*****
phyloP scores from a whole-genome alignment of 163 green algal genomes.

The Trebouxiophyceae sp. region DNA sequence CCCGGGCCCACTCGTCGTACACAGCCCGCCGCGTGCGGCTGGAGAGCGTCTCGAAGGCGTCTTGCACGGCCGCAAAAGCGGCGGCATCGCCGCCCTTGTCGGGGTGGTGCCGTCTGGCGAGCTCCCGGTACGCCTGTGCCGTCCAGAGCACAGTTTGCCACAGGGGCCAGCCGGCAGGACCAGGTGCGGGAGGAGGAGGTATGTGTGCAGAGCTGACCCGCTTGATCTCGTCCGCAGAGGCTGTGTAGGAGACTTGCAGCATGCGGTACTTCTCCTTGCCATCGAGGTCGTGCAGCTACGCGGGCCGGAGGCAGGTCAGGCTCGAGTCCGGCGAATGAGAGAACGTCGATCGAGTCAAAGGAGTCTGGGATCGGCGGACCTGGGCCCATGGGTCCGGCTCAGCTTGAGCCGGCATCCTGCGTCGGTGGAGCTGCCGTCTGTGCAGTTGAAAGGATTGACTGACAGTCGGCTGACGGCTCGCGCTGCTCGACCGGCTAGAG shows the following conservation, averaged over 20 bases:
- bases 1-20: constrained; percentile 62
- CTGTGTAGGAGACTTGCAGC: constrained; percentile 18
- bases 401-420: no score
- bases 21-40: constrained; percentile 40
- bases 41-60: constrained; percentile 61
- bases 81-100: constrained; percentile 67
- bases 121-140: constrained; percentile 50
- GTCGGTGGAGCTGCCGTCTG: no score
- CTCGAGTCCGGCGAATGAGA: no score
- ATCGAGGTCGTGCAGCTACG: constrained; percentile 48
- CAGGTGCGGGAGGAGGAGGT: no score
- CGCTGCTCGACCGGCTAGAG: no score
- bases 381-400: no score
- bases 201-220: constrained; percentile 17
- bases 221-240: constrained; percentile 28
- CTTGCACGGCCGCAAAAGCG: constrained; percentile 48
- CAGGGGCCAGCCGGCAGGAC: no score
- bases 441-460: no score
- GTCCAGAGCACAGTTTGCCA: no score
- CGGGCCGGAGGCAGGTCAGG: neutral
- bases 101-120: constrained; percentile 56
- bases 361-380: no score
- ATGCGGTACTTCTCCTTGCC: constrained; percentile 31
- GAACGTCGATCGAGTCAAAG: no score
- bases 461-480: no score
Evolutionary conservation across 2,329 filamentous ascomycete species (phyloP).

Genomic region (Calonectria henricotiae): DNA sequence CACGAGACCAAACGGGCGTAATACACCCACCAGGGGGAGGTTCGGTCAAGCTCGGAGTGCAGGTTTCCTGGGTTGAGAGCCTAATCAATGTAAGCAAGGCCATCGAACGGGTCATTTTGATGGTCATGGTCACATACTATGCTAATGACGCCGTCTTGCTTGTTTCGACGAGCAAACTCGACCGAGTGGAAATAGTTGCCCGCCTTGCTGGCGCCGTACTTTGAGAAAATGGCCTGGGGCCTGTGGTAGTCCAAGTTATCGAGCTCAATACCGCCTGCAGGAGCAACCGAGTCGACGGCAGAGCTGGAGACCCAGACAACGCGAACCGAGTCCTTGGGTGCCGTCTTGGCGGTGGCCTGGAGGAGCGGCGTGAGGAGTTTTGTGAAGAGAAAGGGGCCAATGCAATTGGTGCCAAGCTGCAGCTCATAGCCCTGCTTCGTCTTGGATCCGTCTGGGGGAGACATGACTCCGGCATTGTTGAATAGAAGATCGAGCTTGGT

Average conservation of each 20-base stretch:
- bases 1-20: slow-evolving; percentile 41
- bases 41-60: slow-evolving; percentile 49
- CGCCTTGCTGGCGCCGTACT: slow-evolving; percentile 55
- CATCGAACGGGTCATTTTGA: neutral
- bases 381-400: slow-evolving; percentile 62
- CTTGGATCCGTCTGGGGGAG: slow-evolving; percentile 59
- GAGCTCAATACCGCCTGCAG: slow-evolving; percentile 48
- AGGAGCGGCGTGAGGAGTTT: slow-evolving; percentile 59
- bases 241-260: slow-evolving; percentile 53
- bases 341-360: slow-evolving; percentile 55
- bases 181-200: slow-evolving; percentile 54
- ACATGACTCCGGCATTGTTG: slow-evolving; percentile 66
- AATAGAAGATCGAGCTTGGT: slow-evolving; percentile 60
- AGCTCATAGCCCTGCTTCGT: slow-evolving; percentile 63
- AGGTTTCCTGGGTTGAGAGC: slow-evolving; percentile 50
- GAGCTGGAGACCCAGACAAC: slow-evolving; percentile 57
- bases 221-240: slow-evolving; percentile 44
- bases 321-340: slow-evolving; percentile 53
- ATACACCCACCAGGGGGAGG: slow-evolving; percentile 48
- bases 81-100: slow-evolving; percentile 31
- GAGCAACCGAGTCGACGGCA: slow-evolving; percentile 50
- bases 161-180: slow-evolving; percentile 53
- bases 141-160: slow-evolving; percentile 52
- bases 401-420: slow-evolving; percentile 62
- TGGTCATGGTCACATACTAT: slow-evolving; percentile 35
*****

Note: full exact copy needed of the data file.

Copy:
phyloP scores from a whole-genome alignment of 163 green algal genomes.

The Trebouxiophyceae sp. region DNA sequence CCCGGGCCCACTCGTCGTACACAGCCCGCCGCGTGCGGCTGGAGAGCGTCTCGAAGGCGTCTTGCACGGCCGCAAAAGCGGCGGCATCGCCGCCCTTGTCGGGGTGGTGCCGTCTGGCGAGCTCCCGGTACGCCTGTGCCGTCCAGAGCACAGTTTGCCACAGGGGCCAGCCGGCAGGACCAGGTGCGGGAGGAGGAGGTATGTGTGCAGAGCTGACCCGCTTGATCTCGTCCGCAGAGGCTGTGTAGGAGACTTGCAGCATGCGGTACTTCTCCTTGCCATCGAGGTCGTGCAGCTACGCGGGCCGGAGGCAGGTCAGGCTCGAGTCCGGCGAATGAGAGAACGTCGATCGAGTCAAAGGAGTCTGGGATCGGCGGACCTGGGCCCATGGGTCCGGCTCAGCTTGAGCCGGCATCCTGCGTCGGTGGAGCTGCCGTCTGTGCAGTTGAAAGGATTGACTGACAGTCGGCTGACGGCTCGCGCTGCTCGACCGGCTAGAG shows the following conservation, averaged over 20 bases:
- bases 1-20: constrained; percentile 62
- CTGTGTAGGAGACTTGCAGC: constrained; percentile 18
- bases 401-420: no score
- bases 21-40: constrained; percentile 40
- bases 41-60: constrained; percentile 61
- bases 81-100: constrained; percentile 67
- bases 121-140: constrained; percentile 50
- GTCGGTGGAGCTGCCGTCTG: no score
- CTCGAGTCCGGCGAATGAGA: no score
- ATCGAGGTCGTGCAGCTACG: constrained; percentile 48
- CAGGTGCGGGAGGAGGAGGT: no score
- CGCTGCTCGACCGGCTAGAG: no score
- bases 381-400: no score
- bases 201-220: constrained; percentile 17
- bases 221-240: constrained; percentile 28
- CTTGCACGGCCGCAAAAGCG: constrained; percentile 48
- CAGGGGCCAGCCGGCAGGAC: no score
- bases 441-460: no score
- GTCCAGAGCACAGTTTGCCA: no score
- CGGGCCGGAGGCAGGTCAGG: neutral
- bases 101-120: constrained; percentile 56
- bases 361-380: no score
- ATGCGGTACTTCTCCTTGCC: constrained; percentile 31
- GAACGTCGATCGAGTCAAAG: no score
- bases 461-480: no score
Evolutionary conservation across 2,329 filamentous ascomycete species (phyloP).

Genomic region (Calonectria henricotiae): DNA sequence CACGAGACCAAACGGGCGTAATACACCCACCAGGGGGAGGTTCGGTCAAGCTCGGAGTGCAGGTTTCCTGGGTTGAGAGCCTAATCAATGTAAGCAAGGCCATCGAACGGGTCATTTTGATGGTCATGGTCACATACTATGCTAATGACGCCGTCTTGCTTGTTTCGACGAGCAAACTCGACCGAGTGGAAATAGTTGCCCGCCTTGCTGGCGCCGTACTTTGAGAAAATGGCCTGGGGCCTGTGGTAGTCCAAGTTATCGAGCTCAATACCGCCTGCAGGAGCAACCGAGTCGACGGCAGAGCTGGAGACCCAGACAACGCGAACCGAGTCCTTGGGTGCCGTCTTGGCGGTGGCCTGGAGGAGCGGCGTGAGGAGTTTTGTGAAGAGAAAGGGGCCAATGCAATTGGTGCCAAGCTGCAGCTCATAGCCCTGCTTCGTCTTGGATCCGTCTGGGGGAGACATGACTCCGGCATTGTTGAATAGAAGATCGAGCTTGGT

Average conservation of each 20-base stretch:
- bases 1-20: slow-evolving; percentile 41
- bases 41-60: slow-evolving; percentile 49
- CGCCTTGCTGGCGCCGTACT: slow-evolving; percentile 55
- CATCGAACGGGTCATTTTGA: neutral
- bases 381-400: slow-evolving; percentile 62
- CTTGGATCCGTCTGGGGGAG: slow-evolving; percentile 59
- GAGCTCAATACCGCCTGCAG: slow-evolving; percentile 48
- AGGAGCGGCGTGAGGAGTTT: slow-evolving; percentile 59
- bases 241-260: slow-evolving; percentile 53
- bases 341-360: slow-evolving; percentile 55
- bases 181-200: slow-evolving; percentile 54
- ACATGACTCCGGCATTGTTG: slow-evolving; percentile 66
- AATAGAAGATCGAGCTTGGT: slow-evolving; percentile 60
- AGCTCATAGCCCTGCTTCGT: slow-evolving; percentile 63
- AGGTTTCCTGGGTTGAGAGC: slow-evolving; percentile 50
- GAGCTGGAGACCCAGACAAC: slow-evolving; percentile 57
- bases 221-240: slow-evolving; percentile 44
- bases 321-340: slow-evolving; percentile 53
- ATACACCCACCAGGGGGAGG: slow-evolving; percentile 48
- bases 81-100: slow-evolving; percentile 31
- GAGCAACCGAGTCGACGGCA: slow-evolving; percentile 50
- bases 161-180: slow-evolving; percentile 53
- bases 141-160: slow-evolving; percentile 52
- bases 401-420: slow-evolving; percentile 62
- TGGTCATGGTCACATACTAT: slow-evolving; percentile 35